Zuckerberg began 2018 by sharing with his audience the personal challenges he hoped to conquer during the year. The chief one he mentioned in his 4 January Facebook post was making the site a force for good. “The world feels anxious and divided,” Zuckerberg wrote, “and Facebook has a lot of work to do—whether it’s protecting our community from abuse and hate, defending against interference by nation states, or making sure that time spent on Facebook is time well spent.”
In a follow-up to show that Zuckerberg’s actions match his words, Facebook last week announced that it will make sweeping changes to how the “News Feed” is presented to its approximately 2 billion users worldwide. Facebook says it will prioritize what users’ friends and family share and comment on while de-emphasizing content from publishers and brands.
On the face of it, this is a fundamental change for the company. The dissemination of news by Facebook and the gargantuan advertising revenue that results from its operations is big business. The company earns significant cash from such operations and therefore this departure from its standard practice may actually hinder organizations that are looking to capture users’ attention through advertisements on the platform. As a result, Facebook’s shares fell by almost 5% on Friday, 12 January.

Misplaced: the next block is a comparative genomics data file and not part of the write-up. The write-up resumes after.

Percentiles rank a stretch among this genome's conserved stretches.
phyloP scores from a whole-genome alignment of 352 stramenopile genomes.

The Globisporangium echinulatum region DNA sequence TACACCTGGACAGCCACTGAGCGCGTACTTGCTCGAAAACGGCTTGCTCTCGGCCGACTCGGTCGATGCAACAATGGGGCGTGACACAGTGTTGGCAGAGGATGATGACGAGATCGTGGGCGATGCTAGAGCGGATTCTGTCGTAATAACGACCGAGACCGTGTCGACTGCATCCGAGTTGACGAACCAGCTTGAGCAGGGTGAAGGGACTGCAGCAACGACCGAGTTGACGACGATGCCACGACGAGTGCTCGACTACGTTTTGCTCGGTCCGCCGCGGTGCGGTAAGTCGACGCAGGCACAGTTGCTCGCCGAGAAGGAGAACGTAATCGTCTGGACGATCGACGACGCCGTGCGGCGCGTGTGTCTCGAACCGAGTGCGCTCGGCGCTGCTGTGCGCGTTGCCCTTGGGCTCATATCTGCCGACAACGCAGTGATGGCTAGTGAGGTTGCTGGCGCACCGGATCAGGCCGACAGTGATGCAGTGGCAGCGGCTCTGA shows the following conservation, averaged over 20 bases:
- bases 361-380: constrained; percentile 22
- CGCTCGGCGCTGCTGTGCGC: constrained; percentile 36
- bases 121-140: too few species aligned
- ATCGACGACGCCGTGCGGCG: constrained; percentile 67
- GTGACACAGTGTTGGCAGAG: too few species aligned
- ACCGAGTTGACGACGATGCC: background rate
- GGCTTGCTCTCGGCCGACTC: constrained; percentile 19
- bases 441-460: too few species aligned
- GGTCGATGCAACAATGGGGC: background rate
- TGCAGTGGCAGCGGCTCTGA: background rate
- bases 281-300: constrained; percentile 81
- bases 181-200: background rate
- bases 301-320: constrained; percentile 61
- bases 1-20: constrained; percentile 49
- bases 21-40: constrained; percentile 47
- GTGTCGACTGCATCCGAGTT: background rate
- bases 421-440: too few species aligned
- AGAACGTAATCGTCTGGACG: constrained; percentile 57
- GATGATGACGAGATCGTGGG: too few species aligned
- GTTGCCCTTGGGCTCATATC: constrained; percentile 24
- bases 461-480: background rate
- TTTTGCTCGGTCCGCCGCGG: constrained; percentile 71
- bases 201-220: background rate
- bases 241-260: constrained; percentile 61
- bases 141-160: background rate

The changes that Facebook is making still raises questions of whether people may end up seeing more content that is congruent with their own beliefs if they end up frequently interacting with posts that only reflect the similar views of their friends or family. And false news may still spread—for instance, if a relative or friend posts a link with a false article that has many comments, the post will still be prominently displayed on a user’s News Feed.
It also remains to be seen how much will actually be done. This is not the first time Zuckerberg has said the company would change the algorithm in the News Feed to move away from news. For instance, he once did so in June 2016, before the US election, but it’s unclear what changed, especially when we take the admission about the consumption of Russian-bought ads into account.
As W.H. Auden said, “In a crowd, passion like rage or terror is highly contagious; each member of a crowd excites all the others, so that passion increases at a geometric rate. But among members of the public, there is no contact. If two members of the public meet and speak to each other, the function of their words is not to convey meaning or arouse passion but to conceal by noise the silence and solitude of the void in which the public exists.”
“Occasionally, the public embodies itself in a crowd and so becomes visible—in the crowd, for example, which collects to watch the wrecking gang demolish the old family mansion, fascinated by yet another proof that physical force is the Prince of this world against whom no love of the heart shall prevail.”
Maybe Facebook should get out of the news business entirely, considering the network effect it has on human psychology.
Siddharth Pai is a world-renowned technology consultant who has personally led over $20 billion in complex, first-of-a-kind outsourcing transactions.